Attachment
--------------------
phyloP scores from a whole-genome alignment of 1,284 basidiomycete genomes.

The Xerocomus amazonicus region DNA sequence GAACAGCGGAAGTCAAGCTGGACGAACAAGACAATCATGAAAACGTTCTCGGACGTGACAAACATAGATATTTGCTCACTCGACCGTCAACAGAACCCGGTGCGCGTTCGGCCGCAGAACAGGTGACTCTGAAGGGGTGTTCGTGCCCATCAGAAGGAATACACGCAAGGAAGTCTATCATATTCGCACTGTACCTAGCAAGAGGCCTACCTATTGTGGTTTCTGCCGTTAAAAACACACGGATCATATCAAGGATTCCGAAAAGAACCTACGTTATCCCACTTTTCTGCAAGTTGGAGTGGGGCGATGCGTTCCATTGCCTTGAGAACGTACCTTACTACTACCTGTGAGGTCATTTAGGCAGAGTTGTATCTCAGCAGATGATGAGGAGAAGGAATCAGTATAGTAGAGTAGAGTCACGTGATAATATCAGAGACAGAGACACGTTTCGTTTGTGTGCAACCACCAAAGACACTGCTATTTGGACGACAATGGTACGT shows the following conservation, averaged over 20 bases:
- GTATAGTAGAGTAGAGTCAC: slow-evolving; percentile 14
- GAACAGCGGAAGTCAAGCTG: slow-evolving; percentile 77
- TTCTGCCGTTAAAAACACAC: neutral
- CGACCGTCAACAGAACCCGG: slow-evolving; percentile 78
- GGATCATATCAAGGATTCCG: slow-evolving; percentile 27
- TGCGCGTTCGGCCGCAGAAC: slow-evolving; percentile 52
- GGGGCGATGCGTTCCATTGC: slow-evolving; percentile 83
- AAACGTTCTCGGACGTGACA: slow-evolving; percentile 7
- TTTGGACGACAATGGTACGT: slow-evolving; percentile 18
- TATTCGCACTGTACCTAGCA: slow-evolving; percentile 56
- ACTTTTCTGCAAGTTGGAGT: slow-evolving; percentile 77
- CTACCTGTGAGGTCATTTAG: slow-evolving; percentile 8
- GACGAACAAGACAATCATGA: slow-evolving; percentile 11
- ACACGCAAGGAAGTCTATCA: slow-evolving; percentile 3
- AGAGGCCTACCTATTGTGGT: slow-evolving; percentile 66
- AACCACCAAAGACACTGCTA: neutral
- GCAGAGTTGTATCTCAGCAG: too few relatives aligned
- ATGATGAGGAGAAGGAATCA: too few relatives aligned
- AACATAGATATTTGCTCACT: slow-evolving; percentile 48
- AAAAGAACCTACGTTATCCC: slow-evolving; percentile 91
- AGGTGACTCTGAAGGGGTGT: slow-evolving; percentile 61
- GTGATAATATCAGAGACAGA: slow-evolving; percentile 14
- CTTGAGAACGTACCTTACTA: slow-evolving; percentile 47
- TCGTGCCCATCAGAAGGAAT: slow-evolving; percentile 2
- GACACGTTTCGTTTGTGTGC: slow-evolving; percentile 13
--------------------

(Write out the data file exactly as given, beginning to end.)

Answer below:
phyloP scores from a whole-genome alignment of 1,284 basidiomycete genomes.

The Xerocomus amazonicus region DNA sequence GAACAGCGGAAGTCAAGCTGGACGAACAAGACAATCATGAAAACGTTCTCGGACGTGACAAACATAGATATTTGCTCACTCGACCGTCAACAGAACCCGGTGCGCGTTCGGCCGCAGAACAGGTGACTCTGAAGGGGTGTTCGTGCCCATCAGAAGGAATACACGCAAGGAAGTCTATCATATTCGCACTGTACCTAGCAAGAGGCCTACCTATTGTGGTTTCTGCCGTTAAAAACACACGGATCATATCAAGGATTCCGAAAAGAACCTACGTTATCCCACTTTTCTGCAAGTTGGAGTGGGGCGATGCGTTCCATTGCCTTGAGAACGTACCTTACTACTACCTGTGAGGTCATTTAGGCAGAGTTGTATCTCAGCAGATGATGAGGAGAAGGAATCAGTATAGTAGAGTAGAGTCACGTGATAATATCAGAGACAGAGACACGTTTCGTTTGTGTGCAACCACCAAAGACACTGCTATTTGGACGACAATGGTACGT shows the following conservation, averaged over 20 bases:
- GTATAGTAGAGTAGAGTCAC: slow-evolving; percentile 14
- GAACAGCGGAAGTCAAGCTG: slow-evolving; percentile 77
- TTCTGCCGTTAAAAACACAC: neutral
- CGACCGTCAACAGAACCCGG: slow-evolving; percentile 78
- GGATCATATCAAGGATTCCG: slow-evolving; percentile 27
- TGCGCGTTCGGCCGCAGAAC: slow-evolving; percentile 52
- GGGGCGATGCGTTCCATTGC: slow-evolving; percentile 83
- AAACGTTCTCGGACGTGACA: slow-evolving; percentile 7
- TTTGGACGACAATGGTACGT: slow-evolving; percentile 18
- TATTCGCACTGTACCTAGCA: slow-evolving; percentile 56
- ACTTTTCTGCAAGTTGGAGT: slow-evolving; percentile 77
- CTACCTGTGAGGTCATTTAG: slow-evolving; percentile 8
- GACGAACAAGACAATCATGA: slow-evolving; percentile 11
- ACACGCAAGGAAGTCTATCA: slow-evolving; percentile 3
- AGAGGCCTACCTATTGTGGT: slow-evolving; percentile 66
- AACCACCAAAGACACTGCTA: neutral
- GCAGAGTTGTATCTCAGCAG: too few relatives aligned
- ATGATGAGGAGAAGGAATCA: too few relatives aligned
- AACATAGATATTTGCTCACT: slow-evolving; percentile 48
- AAAAGAACCTACGTTATCCC: slow-evolving; percentile 91
- AGGTGACTCTGAAGGGGTGT: slow-evolving; percentile 61
- GTGATAATATCAGAGACAGA: slow-evolving; percentile 14
- CTTGAGAACGTACCTTACTA: slow-evolving; percentile 47
- TCGTGCCCATCAGAAGGAAT: slow-evolving; percentile 2
- GACACGTTTCGTTTGTGTGC: slow-evolving; percentile 13